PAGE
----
Who are the best Irish artists?, part III, Mainie Jellett
Mainie Jellett, 1897-1944, born in Dublin to a well-to-do Protestant family of Huguenot origin. She studied with William Orpen in Dublin and then moved to England, where she developed an attractive figurative style. But soon thereafter her work turned abstract when she studied Cubism in Paris in the early 1920s. She was part of what might be the most significant (and rapid) revolution in the history of art, although the Irish branch of that revolution usually receives little attention. She and Evie Hone led the introduction of modern art to Ireland, and arguably still represent the peak of that tradition. “Like James Joyce, who had ‘not become modern to the extent that he ceased to be Irish’, Jellett made modernism Irish.” (source)
She blended cubism on top of Christian devotional ideas and also structures and images from the Book of Kells and other medieval Celtic sources. At its best, her work is just perfect — you would not wish for the curves or angles or colors to go any other way. Here is a classic Jellett image, also drawing on some Chinese influences:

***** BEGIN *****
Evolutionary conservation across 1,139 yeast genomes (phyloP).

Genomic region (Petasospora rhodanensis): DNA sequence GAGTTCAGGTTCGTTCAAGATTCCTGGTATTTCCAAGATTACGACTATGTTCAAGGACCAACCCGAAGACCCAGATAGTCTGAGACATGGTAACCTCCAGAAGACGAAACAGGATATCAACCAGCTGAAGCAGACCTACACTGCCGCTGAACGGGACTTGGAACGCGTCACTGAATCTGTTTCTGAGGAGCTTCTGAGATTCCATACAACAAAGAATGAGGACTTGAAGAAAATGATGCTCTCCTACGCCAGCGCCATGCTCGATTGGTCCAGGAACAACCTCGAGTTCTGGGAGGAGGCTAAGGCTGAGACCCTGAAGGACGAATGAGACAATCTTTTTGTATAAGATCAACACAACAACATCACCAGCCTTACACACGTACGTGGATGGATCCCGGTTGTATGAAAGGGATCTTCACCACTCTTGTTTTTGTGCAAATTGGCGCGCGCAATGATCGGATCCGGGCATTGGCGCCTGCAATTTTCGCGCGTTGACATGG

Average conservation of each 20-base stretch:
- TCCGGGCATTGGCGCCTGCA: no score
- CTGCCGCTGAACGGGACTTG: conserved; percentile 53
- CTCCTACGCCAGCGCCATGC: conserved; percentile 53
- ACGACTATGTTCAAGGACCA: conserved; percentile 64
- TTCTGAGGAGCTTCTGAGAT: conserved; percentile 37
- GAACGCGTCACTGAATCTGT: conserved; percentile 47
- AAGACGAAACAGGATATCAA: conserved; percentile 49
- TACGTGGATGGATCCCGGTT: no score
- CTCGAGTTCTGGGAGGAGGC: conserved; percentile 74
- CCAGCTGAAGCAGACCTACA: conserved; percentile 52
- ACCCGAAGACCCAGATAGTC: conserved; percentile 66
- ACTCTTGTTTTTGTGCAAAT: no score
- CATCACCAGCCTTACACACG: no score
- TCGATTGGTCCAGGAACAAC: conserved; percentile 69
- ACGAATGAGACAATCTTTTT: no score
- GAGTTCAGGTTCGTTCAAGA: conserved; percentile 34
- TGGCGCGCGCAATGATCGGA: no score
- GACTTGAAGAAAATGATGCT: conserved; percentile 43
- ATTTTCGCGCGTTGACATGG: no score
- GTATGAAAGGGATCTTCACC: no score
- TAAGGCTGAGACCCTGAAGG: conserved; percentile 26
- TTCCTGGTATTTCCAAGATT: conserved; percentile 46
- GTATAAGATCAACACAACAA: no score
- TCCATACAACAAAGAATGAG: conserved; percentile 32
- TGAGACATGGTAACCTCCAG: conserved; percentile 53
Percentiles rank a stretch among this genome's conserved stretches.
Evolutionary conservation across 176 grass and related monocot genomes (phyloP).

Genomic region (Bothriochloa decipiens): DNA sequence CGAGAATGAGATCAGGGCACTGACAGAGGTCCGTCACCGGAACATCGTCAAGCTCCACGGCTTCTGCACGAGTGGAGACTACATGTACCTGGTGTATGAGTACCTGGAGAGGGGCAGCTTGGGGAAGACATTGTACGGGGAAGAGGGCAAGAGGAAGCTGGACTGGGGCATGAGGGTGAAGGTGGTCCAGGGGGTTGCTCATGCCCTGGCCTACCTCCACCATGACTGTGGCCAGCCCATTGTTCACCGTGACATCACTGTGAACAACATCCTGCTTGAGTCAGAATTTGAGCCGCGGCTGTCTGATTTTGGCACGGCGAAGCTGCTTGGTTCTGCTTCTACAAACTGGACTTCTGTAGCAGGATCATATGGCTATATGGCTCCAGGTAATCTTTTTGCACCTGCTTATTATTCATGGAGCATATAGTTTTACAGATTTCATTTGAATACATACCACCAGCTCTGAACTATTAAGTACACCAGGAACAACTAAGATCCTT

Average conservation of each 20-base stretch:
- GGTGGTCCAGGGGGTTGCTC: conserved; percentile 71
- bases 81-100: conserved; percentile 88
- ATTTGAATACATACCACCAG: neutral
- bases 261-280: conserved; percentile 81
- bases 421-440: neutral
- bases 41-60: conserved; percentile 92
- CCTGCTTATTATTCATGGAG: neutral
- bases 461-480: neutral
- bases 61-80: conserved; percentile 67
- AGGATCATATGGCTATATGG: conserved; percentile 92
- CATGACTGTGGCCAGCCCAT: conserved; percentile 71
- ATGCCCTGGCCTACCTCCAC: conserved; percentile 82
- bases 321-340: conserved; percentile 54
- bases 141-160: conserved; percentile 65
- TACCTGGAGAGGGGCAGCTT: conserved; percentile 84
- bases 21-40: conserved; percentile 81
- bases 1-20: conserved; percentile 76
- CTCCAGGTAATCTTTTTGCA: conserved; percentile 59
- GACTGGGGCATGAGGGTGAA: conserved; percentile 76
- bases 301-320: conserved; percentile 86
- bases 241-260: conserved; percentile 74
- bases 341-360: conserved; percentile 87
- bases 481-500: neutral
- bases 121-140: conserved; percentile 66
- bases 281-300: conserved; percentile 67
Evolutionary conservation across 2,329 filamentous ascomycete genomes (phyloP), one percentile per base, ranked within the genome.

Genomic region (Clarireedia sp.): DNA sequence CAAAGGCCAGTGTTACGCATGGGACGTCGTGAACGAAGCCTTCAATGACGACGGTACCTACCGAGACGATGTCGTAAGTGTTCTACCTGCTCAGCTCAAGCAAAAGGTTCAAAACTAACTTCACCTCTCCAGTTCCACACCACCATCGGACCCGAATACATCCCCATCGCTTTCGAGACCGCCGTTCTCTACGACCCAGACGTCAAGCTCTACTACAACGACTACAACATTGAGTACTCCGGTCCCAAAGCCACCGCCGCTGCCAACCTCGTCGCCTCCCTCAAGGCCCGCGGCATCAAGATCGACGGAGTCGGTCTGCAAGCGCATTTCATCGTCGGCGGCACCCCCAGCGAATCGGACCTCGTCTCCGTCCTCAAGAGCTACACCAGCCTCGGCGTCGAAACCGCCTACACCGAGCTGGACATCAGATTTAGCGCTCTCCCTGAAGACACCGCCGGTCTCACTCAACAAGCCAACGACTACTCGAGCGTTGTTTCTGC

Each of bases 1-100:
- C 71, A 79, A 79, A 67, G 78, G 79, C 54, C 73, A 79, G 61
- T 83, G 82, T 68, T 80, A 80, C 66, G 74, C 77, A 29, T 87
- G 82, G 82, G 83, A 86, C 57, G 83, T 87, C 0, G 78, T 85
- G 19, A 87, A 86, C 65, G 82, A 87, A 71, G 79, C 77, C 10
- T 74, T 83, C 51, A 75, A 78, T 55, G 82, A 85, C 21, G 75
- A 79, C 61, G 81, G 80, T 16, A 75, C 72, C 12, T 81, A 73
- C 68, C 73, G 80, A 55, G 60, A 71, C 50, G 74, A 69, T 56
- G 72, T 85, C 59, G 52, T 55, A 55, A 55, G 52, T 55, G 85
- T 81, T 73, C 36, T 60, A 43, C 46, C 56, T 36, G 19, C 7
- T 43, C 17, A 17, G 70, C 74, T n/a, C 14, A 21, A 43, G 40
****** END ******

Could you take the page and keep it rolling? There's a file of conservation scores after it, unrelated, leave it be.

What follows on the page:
Here is her painting “Abstract Crucifixion”:
For a point of contrast, see her homage to Fra Angelico. Her Anglo-Irish background led to some hostility, and her deliberate invocation of specifically Catholic images is sometimes interpreted as a project for Irish cultural reconciliation.
Here is a less typical but still fine representational work:
I can’t bring myself to call her the greatest Irish artist ever, as perhaps she is not tops in breadth or multiplicity of perspectives, but she was one of the very best and I do not tire of viewing her work. She is the equal of many of the better-known modernist artists from other countries and she excelled also in watercolors and sketches. Her life was cut tragically short by pancreatic cancer.